A Personal Account By Jeffrey Adams
Our front door frame was cracked because the neighbour kicked and battered it trying to get in. We would need a new door, and daren’t think what could have happened had our neighbour, drunk, high and delusional, entered our flat.
The police stayed on the phone during the incident, keeping my wife calm. I put my full weight against the door as it started cracking under the pressure of the kicks. The police arrived in good time and Callum* spent the night in the cells to calm down.We decided not to press charges, we didn’t want anything to escalate, besides Callum had more problems than he could handle. Maybe a night in the cells would be enough.
The folk in our stairwell were sympathetic to Callum as we were. Callum was a young man, and his family were trying to get him away from negative influences, on the straight and narrow so to speak. The late night drinking, abusive shouting, stream of strangers trailing up and down the stairwell at all hours, ringing our buzzer in drunken confusion, was not easy to live with. I worked long hours with a 1 hour commute each way, and my wife worked 2 jobs to support funding her university studies. We often went to work tired from the disruptions the night before.
One day after an afternoon repainting our flat, we went out and a few minutes into driving realised our car tyres had been slashed. Another time we came home to finger marks streaking down the outside of our livingroom window. A person had been dangling from Callum’s flat with Callum holding them by the ankles. The person fell, or was dropped, and ended up in hospital with a broken limb. Drunk, they had taken leave of their senses again.
I felt ashamed that our housing block had events like this going on. I’m not sure how we survived that time but it is a common story- surviving the effects of alcohol. It also doesn’t work to send people away to another location, because their problems follow.
Despite these fearful times, we never let go of hope that Callum would refind his way. We were rooting for a turnaround, for his sake as well as ours.
Life did change, our jobs changed and we moved. But we haven’t forgotten living around someone with addiction. It disrupts lives, it often kills the addict. We were only a neighbour, I can’t imagine what it must be like to live with someone struggling with alcohol. Sadly in Scotland too many do, because alcohol abuse is a shadow over Scotland, a crutch to numb, and for the most part, an affordable crutch. The weather sometimes doesn’t help, forcing people indoors away from social contact that could alleviate depression and the need to ‘have a drink’.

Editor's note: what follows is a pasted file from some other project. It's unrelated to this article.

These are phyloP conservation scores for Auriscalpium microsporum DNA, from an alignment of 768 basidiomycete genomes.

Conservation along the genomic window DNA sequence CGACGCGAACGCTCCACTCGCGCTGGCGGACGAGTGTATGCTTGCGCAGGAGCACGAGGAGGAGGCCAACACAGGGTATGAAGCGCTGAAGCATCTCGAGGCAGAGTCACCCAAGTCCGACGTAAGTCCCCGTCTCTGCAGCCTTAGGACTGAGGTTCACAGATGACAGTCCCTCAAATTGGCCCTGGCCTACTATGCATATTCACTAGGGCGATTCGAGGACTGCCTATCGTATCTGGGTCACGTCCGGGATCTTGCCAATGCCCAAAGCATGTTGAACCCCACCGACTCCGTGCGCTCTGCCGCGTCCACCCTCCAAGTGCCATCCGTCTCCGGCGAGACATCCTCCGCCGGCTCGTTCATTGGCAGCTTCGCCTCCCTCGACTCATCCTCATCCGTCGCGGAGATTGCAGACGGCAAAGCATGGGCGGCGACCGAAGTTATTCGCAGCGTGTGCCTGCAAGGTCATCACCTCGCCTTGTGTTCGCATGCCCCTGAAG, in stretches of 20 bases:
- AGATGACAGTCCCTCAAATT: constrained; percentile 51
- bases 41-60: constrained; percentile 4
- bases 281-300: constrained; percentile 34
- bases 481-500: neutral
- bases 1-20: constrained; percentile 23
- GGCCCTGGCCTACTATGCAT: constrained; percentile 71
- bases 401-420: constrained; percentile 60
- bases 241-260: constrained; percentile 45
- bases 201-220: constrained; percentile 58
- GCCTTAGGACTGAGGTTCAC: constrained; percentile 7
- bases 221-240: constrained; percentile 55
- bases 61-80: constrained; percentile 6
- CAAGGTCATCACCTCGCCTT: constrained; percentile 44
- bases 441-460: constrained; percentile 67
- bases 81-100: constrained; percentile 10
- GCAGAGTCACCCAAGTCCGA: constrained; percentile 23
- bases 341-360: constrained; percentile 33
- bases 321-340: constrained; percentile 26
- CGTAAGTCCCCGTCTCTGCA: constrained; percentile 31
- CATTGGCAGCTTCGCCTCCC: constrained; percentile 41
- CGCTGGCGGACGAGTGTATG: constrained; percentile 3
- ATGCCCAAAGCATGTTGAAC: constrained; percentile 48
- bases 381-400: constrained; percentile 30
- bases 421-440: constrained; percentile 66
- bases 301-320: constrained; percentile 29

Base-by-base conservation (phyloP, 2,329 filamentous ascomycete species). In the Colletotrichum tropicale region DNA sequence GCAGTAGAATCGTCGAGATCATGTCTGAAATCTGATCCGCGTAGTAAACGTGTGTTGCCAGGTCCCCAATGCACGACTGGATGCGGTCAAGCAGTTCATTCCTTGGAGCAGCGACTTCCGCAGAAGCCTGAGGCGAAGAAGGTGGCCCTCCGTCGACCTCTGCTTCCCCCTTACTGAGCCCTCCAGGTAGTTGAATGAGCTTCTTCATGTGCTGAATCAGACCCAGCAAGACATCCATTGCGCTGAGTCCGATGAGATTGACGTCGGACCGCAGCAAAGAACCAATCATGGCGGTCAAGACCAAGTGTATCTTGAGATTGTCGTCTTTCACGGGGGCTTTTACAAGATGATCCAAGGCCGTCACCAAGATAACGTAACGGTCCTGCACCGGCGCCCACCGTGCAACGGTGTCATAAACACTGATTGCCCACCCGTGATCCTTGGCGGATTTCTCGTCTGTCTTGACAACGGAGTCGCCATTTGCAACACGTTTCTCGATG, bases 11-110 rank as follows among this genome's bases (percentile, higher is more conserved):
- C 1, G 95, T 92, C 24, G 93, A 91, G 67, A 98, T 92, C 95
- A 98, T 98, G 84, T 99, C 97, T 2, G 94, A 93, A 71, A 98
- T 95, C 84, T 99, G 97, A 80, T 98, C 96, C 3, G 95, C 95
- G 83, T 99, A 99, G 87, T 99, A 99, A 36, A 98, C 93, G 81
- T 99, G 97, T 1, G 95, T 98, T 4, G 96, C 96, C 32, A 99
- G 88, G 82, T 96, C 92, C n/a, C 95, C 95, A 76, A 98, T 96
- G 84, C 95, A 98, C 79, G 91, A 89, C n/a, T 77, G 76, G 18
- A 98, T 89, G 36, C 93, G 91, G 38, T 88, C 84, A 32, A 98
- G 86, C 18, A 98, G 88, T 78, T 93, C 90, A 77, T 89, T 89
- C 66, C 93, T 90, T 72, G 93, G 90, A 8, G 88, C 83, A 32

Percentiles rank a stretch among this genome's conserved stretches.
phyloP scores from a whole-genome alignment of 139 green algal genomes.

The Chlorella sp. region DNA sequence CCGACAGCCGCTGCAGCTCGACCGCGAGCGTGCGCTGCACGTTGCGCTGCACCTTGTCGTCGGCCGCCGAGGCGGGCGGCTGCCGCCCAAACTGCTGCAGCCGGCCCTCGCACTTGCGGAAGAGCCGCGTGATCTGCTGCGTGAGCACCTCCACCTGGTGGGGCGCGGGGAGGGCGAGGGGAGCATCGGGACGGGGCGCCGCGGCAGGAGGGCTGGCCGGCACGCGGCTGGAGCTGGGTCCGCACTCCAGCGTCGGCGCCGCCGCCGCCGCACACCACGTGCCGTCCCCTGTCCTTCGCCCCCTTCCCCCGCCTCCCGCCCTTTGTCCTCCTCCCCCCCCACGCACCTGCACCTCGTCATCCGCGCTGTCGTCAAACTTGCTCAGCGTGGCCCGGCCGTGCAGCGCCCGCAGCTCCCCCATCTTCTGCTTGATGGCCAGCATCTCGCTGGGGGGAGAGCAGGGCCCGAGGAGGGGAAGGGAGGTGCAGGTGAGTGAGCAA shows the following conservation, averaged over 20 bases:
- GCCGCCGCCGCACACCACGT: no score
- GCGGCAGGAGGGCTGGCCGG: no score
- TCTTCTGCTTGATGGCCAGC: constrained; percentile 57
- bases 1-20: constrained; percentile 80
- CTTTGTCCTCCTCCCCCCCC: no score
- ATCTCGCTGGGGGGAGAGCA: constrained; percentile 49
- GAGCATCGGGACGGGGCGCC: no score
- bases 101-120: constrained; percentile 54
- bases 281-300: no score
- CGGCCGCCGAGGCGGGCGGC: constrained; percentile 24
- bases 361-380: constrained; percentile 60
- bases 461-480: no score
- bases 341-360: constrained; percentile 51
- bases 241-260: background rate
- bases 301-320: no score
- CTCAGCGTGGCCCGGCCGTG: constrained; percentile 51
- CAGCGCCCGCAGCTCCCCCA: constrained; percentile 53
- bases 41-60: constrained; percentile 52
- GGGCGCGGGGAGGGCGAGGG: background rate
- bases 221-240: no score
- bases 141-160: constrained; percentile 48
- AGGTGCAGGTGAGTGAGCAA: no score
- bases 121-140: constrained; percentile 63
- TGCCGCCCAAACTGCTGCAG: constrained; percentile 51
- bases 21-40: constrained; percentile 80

The rate of alcohol related death in Scotland is the highest level in the UK and men are the most vulnerable group. Encouragingly figures for alcohol related death in Scotland have been declining since 2006, slightly rising again recently. The steady decline suggests Scottish Government initiatives are helping, because in contrast, levels have not improved much in the other UK countries. But even with the improvements, male alcohol related death is twice as high in Scotland compared to the rest of the UK.
Source: Office for National Statistics.
From our experiences and knowing the levels are still too high, I find it encouraging that the Scottish Government have started alcohol minimum unit pricing. Nobody knows if it will help the most extreme of sufferers -but it could. There are always people who will complain at having to pay more, but we can’t keep doing what we’ve always done, and expect things to get better. We’ve hoped for better long enough.
* Name changed to protect identity
Related story: Scotland’s Alcohol Minimum Unit Pricing A World First